For Immediate Release
MONTREAL, QC – The message coming from the public commission is clear: Montrealers want to keep their door-to-door delivery and they’re concerned about the consequences of losing it.
For three days, Montreal residents spoke at public meetings on the impact of ending door-to-door delivery that were organized by the Commission sur le développement social et la diversité montréalaise. Most of the presenters at the Commission were firmly opposed to the cuts.
“Canada Post’s decision is mind-boggling,” said Karine Triollet of Action Gardien, a roundtable group representing the Pointe-Saint-Charles neighbourhood. “Seniors and people with limited mobility unable to go pick up their mail, mailboxes that pollute and spoil neighbourhoods, and thousands of jobs being lost… Has the Corporation forgotten its mandate to ensure a quality public service?”
A member of ROPMM, a Quebec group for the disabled, stated that installing group mailboxes on sidewalks would “not only violate the principle of universal access, but it would seriously compromise the safety of the disabled.”
Canada Post’s damage control attempts to require those with disabilities to fill out a form and have it signed by a doctor in order to get home delivery are clearly not working.
“We urge our members and communities not to complete this form or have it filled out by a doctor,” said an indignant Linda Gauthier, President of the Regroupement des organismes de promotion du Montréal métropolitain (RAPLIQ).”If they do, Canada Post will be able to manipulate people any way it wants.”
MP Alain Giguère, who has seen the problems firsthand in his riding, sharply criticized the failure of Canada Post to consult with the affected communities as “amateurish and disrespectful.”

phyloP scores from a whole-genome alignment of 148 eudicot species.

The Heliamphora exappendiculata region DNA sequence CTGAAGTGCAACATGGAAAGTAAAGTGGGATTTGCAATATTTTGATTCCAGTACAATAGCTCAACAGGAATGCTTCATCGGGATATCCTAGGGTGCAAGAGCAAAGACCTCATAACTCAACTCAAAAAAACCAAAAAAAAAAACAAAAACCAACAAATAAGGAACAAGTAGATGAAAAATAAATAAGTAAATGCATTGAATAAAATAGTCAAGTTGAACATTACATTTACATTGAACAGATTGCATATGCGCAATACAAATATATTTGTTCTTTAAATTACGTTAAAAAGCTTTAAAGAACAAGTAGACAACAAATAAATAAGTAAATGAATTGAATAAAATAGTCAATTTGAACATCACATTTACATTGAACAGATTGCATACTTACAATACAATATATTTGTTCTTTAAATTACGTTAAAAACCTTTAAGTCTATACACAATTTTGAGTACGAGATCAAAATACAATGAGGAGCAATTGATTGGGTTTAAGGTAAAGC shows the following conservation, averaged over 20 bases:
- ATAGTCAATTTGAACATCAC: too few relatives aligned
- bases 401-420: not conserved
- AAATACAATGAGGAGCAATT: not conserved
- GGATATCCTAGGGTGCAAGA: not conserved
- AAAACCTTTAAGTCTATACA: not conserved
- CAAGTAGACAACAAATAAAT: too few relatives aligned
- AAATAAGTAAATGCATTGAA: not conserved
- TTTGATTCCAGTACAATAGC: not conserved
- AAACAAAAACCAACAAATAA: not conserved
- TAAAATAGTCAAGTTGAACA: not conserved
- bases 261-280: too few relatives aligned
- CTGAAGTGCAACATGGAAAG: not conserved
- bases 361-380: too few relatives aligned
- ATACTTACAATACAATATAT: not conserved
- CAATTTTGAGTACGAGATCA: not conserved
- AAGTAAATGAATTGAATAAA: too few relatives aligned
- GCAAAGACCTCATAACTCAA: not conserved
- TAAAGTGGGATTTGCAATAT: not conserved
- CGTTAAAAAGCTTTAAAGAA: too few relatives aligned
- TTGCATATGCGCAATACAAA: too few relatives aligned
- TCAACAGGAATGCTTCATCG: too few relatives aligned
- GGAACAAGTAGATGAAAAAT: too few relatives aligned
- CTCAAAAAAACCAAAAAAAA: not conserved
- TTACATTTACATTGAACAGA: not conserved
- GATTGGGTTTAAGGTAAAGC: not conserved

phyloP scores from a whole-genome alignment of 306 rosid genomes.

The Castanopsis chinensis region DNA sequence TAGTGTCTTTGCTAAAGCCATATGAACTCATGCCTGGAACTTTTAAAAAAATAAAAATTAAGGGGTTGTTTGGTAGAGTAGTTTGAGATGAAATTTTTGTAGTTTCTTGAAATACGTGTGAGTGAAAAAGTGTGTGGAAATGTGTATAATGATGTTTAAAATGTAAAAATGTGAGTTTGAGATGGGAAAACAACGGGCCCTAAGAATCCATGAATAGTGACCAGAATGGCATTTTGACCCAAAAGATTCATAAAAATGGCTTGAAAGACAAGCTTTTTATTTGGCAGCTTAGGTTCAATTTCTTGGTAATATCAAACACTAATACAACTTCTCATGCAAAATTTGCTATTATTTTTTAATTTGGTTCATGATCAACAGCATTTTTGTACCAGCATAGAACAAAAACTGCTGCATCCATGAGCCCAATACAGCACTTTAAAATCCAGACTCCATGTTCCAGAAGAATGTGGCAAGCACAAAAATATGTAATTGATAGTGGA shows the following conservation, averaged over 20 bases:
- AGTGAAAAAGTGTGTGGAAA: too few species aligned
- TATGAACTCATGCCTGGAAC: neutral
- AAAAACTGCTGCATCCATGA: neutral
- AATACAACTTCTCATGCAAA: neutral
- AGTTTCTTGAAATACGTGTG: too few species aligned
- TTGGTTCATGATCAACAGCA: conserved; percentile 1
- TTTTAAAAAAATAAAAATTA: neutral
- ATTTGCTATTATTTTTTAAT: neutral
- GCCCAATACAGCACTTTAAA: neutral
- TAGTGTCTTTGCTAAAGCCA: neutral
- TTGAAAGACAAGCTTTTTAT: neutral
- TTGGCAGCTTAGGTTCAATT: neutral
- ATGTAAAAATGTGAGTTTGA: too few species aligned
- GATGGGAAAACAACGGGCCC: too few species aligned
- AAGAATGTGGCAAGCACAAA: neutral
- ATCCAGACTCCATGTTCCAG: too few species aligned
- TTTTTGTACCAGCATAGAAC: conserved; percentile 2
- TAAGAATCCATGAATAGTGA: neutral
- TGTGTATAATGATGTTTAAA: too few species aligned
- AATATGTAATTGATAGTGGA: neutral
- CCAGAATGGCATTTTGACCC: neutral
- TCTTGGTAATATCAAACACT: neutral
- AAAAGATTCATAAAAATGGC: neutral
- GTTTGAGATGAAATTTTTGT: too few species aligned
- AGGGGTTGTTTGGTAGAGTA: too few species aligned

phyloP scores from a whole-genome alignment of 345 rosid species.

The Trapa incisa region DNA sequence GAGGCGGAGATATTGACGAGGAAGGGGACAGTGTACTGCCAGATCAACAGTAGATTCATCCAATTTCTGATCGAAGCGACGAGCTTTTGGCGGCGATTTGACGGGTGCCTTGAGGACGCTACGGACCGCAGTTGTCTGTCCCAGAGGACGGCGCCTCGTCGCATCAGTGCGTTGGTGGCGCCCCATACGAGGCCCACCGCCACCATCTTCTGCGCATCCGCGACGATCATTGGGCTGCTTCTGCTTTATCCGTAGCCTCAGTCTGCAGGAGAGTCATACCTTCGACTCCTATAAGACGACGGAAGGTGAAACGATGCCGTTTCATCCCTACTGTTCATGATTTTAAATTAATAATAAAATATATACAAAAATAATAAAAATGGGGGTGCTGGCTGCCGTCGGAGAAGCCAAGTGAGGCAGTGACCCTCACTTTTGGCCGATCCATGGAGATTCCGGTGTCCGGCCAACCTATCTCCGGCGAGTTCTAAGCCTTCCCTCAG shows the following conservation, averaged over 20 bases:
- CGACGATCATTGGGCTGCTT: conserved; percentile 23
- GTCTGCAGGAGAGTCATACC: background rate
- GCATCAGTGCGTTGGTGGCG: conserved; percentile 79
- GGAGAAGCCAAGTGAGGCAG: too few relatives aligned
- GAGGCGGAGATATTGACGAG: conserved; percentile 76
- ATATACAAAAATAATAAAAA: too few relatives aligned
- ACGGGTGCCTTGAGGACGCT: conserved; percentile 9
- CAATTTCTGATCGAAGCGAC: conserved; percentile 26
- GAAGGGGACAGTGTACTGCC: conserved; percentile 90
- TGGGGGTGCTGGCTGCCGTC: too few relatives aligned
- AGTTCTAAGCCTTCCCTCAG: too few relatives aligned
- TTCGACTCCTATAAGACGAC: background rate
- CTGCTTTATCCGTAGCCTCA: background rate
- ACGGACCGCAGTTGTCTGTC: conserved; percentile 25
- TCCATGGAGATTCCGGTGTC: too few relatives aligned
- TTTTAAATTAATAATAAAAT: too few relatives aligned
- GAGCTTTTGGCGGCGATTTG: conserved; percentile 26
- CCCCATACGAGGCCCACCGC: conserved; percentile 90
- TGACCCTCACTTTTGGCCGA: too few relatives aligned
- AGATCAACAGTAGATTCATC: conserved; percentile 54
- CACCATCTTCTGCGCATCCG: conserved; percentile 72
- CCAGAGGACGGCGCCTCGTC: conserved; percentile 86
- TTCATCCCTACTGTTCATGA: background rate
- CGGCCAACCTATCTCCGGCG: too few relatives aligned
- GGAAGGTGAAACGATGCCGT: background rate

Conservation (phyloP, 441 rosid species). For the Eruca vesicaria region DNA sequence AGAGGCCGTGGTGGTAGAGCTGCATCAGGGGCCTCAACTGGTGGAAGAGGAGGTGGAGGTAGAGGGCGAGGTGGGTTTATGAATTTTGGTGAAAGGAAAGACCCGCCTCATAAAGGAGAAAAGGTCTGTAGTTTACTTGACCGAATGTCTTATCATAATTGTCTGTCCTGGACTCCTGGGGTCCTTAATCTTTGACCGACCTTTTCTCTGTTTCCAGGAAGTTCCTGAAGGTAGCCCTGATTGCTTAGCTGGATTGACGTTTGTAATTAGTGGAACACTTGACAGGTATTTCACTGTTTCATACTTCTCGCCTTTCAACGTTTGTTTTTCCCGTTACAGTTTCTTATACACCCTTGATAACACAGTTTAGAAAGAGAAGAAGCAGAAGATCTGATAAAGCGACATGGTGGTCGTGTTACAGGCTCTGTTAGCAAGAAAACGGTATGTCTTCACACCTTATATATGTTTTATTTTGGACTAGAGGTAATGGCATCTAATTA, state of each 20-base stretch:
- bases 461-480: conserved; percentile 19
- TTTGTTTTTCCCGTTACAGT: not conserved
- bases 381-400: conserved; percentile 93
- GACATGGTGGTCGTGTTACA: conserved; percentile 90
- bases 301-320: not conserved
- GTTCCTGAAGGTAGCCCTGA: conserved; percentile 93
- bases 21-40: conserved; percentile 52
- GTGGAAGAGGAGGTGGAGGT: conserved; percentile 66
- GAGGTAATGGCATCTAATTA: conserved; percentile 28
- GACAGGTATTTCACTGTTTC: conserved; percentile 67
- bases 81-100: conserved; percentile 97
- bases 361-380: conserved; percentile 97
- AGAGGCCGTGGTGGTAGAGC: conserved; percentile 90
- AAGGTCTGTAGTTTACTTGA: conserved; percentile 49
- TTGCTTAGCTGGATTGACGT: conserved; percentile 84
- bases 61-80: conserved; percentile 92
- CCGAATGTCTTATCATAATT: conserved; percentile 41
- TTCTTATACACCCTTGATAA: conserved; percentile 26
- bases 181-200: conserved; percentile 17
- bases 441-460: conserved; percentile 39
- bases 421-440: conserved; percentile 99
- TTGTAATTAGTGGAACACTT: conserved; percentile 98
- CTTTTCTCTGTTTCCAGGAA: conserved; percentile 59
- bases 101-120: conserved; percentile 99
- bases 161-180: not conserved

“Before announcing these cuts, Canada Post held invite-only meetings in just 46 communities, published misleading financial forecasts and clearly did not consider the consequences for seniors or people with mobility issues,” said Alain Duguay, President of the Montreal Local of the Canadian Union of Postal Workers. “Montreal has just shown us what really listening to the public looks like. We now hope that other municipalities will follow suit and hold their own public consultations.”
Since the announcement of the postal service cuts, in December 2013, hundreds of municipalities have passed resolutions or sent letters supporting door-to-door delivery, in many cases calling for a halt to delivery changes until there is proper consultation.
“2014 will be one of Canada Post’s most profitable years,” pointed out Duguay. “It should use its profits to improve services, not take them away.”
“Door-to-door mail delivery supports individuals and community organizations, and contributes to the development of local communities,” said Normand Laforce of the Comité logement Ville-Marie. “For these reasons, the Ville-Marie Housing Committee believes that Canada Post is a public service that must be preserved.”
The groups have issued a joint statement (below) calling on Canada Post and the federal government to halt the cuts, hold real consultations, and look at other means of generating revenue.
As residents of Montreal, we call on Canada Post to immediately stop its cuts and consult adequately with the public. The post office belongs to us and we deserve a say in what happens to it. We are concerned about the many costs to our City, to our community and to our quality of life that taking away our door-to-door delivery will entail. We are also deeply concerned about the impact of taking away door-to-door delivery on the elderly and people with mobility issues. We note that Canada Post remains profitable and therefore do not see the need for these cuts to be forced upon us. We therefore call on the federal government to declare an immediate moratorium on the cuts and conduct a proper public review of our post office. We further call on the federal government to release Canada Post’s postal banking study and explore service expansion and innovative ways to generate revenue and keep our public postal service working for all.
For more information, please contact Alain Duguay at 514-207-1490.